"The No. 1 priority out there is a balanced, responsible, reduced budget," said Corbett, who pledged during his campaign not to raise any taxes.
Corbett tapped Christine Toretti, Jack Barbour, and William Sasso to cochair the transition team.
Sasso is chairman of the law firm Stradley, Ronon, Stevens & Young in Philadelphia, as well as a major GOP fund-raiser for many years. Barbour is chief executive officer of another big law firm, Buchanan, Ingersoll & Rooney, which has headquarters in Pittsburgh. Toretti is chief executive of S.W. Jack Drilling Co., and a member of the Republican National Committee.
Corbett also named Leslie Gromis-Baker, Ridge's onetime political director, as codirector of the transition team, along with Tom Paese, who had been secretary of Ridge's Office of Administration.
Charles Kopp, a veteran GOP fund-raiser and lawyer with Cozen O'Connor in Philadelphia, will act as legal counsel. Brian Nutt, who ran Corbett's campaign, will be the team's chief of staff. Kevin Harley, who previously was spokesman for Corbett's Attorney General's Office and then for his campaign, will handle press for the transition.
GOP power broker and fund-raiser Robert Asher of Montgomery County, who is credited with much of the politicking that shepherded Corbett from the Attorney General's Office to the Governor's Office, will cochair Corbett's inaugural committee. Corbett said he would form a nonprofit to seek corporate sponsorship to pay the costs of his inauguration.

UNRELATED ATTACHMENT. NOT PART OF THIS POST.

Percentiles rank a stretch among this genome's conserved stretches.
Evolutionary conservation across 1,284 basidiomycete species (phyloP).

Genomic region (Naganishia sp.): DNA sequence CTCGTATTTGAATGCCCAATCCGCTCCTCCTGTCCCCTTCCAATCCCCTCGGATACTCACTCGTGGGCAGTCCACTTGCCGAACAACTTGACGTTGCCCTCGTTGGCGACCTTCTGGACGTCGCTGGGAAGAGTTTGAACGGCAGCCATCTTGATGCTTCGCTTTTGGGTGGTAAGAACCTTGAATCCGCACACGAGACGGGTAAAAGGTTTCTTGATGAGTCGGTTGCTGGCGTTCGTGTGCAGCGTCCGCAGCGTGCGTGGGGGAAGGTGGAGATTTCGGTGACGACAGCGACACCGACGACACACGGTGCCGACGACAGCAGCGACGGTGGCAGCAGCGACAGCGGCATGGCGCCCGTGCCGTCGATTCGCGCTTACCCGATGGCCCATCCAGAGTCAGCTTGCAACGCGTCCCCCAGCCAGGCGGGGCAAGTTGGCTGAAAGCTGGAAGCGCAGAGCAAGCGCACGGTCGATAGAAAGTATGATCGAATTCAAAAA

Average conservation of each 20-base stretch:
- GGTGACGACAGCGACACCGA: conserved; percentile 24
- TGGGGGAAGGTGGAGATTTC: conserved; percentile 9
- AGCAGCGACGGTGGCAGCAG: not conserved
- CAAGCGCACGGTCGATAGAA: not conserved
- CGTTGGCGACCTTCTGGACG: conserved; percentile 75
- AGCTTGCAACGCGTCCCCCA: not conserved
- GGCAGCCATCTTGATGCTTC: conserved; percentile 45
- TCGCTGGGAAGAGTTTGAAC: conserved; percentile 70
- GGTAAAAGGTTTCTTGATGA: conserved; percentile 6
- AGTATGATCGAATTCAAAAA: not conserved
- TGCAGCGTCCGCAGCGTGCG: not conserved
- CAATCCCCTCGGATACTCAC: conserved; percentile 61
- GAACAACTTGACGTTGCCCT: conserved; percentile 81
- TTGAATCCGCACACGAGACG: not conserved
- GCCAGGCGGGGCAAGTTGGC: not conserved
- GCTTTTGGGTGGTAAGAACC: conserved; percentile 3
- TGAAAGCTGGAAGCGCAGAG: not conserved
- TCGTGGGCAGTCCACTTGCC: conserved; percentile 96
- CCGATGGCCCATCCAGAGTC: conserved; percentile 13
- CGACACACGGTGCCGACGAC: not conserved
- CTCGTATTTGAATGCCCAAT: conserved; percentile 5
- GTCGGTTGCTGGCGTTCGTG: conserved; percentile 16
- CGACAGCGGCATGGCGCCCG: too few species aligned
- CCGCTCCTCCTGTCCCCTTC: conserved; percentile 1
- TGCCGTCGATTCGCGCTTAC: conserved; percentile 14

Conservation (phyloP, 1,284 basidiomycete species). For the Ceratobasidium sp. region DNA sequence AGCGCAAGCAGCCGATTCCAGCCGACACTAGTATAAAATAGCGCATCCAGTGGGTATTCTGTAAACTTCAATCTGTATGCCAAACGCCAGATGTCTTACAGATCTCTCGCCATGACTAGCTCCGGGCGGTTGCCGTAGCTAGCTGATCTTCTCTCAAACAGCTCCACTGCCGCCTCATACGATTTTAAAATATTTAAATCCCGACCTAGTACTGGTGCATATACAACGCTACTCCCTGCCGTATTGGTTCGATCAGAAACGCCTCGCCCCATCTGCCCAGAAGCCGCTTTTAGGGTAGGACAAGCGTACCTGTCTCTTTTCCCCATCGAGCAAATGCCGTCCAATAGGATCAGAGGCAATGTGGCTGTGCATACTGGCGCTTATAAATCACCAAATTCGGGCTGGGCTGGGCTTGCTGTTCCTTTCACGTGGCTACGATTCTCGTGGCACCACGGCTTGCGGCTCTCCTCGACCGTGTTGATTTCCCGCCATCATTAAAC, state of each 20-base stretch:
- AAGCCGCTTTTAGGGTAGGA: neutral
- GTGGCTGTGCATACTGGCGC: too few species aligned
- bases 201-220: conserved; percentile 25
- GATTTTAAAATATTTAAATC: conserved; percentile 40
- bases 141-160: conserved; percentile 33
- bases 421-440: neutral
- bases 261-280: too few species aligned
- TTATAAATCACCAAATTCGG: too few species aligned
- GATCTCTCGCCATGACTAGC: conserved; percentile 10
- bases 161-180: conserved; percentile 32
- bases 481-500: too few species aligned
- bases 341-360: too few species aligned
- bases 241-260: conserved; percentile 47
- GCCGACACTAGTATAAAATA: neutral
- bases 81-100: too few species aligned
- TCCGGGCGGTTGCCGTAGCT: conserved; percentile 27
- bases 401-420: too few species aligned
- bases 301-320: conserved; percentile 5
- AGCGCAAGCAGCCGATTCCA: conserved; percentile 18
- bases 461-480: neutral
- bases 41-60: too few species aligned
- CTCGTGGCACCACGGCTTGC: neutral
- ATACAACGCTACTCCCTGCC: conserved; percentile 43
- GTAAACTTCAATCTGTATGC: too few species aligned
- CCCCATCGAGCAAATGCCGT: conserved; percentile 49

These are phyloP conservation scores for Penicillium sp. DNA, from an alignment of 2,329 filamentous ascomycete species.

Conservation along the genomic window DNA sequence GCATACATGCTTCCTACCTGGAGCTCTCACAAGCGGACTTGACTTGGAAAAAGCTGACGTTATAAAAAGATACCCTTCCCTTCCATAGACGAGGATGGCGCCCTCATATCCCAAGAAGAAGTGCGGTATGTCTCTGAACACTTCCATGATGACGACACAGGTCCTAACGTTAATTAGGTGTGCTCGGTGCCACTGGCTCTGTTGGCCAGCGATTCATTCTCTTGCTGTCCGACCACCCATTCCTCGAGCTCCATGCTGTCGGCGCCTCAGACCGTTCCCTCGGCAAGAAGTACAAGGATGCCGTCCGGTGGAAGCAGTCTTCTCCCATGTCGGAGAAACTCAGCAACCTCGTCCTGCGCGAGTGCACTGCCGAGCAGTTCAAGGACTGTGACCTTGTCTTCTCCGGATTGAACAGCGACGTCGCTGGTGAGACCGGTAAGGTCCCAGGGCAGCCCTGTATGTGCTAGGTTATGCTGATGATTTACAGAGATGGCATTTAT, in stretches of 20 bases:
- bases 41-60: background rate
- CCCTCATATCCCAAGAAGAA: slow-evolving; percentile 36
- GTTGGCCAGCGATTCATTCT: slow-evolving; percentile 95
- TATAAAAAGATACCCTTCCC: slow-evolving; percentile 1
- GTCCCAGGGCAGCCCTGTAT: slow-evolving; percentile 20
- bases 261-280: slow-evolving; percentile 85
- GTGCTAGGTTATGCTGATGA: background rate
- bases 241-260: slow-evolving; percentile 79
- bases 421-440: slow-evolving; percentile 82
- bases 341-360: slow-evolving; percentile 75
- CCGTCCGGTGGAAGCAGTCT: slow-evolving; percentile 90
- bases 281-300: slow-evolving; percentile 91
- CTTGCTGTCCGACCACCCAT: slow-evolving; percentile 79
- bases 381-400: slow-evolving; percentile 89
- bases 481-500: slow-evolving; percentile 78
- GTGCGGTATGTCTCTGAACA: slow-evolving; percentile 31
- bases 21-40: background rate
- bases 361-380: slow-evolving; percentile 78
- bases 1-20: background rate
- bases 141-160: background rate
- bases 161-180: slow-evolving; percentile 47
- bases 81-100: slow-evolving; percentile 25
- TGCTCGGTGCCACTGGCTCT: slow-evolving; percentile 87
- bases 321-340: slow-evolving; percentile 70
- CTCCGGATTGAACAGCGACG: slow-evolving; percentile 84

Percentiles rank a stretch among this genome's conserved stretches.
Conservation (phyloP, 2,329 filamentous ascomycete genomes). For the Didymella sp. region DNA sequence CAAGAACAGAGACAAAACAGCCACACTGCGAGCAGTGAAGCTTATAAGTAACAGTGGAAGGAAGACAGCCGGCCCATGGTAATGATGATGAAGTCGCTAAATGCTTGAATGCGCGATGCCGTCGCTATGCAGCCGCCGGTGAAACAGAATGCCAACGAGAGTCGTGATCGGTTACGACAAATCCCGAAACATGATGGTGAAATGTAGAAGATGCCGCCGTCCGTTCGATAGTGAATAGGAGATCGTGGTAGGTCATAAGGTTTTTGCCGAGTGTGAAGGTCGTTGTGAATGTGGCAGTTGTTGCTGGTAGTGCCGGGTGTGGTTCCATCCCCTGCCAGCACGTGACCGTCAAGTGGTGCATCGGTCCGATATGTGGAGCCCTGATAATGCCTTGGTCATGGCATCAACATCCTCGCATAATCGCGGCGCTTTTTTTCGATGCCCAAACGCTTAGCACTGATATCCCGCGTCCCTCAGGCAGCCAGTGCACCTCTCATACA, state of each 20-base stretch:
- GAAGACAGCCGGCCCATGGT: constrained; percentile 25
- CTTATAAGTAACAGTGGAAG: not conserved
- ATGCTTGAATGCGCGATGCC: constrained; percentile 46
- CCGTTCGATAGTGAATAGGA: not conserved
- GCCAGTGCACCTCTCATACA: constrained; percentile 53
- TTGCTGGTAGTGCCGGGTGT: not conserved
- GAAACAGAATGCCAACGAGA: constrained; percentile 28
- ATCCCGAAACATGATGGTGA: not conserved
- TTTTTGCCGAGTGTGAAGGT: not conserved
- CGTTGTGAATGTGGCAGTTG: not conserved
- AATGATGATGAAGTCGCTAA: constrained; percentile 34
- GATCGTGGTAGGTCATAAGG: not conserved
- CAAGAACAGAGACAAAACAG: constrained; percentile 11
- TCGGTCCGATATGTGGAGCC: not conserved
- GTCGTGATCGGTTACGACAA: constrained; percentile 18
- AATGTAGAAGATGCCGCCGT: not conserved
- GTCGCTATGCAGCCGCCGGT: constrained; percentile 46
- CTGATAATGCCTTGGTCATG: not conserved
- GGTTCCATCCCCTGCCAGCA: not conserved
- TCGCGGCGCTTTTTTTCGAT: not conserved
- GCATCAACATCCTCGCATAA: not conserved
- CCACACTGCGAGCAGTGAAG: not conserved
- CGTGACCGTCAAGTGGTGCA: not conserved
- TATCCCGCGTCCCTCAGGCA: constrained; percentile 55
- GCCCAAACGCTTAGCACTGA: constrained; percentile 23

Chris Borick, a politics professor at Muhlenberg College, called Corbett's picks "a who's who of the Republican establishment - and bank books."
He noted that Corbett wasn't the first incoming governor to line his transition team with people who had helped organize or finance his campaign. It is typical, he said, for a governor-elect to "acknowledge the supporters who help put him in office by placing them on the team with the chance to shape the new administration."
Of his transition team, Corbett said: "Their leadership will be a valuable asset to me . . . in making state government more efficient and better equipped."
The governor-elect said other transition members would be named in the next few weeks, and that some of the picks may "surprise you." He did not give details, but hinted they would include Democrats as well as more conservative Republican voices.
Corbett said he has not yet decided whether any transition team members would be salaried.
Political pollster and analyst G. Terry Madonna said that although the transition team may have great influence in shaping the new administration, the real question was whether Corbett would stick to several very clear-cut campaign promises.
"No one was firmer about what he was going to do once he got into office," Madonna said, noting Corbett's vows to make difficult, across-the-board cuts to the state budget while not adding new taxes. "There can be no 'walkback' from his agenda."
Contact staff writer Angela Couloumbis at 717-787-5934 or firstname.lastname@example.org.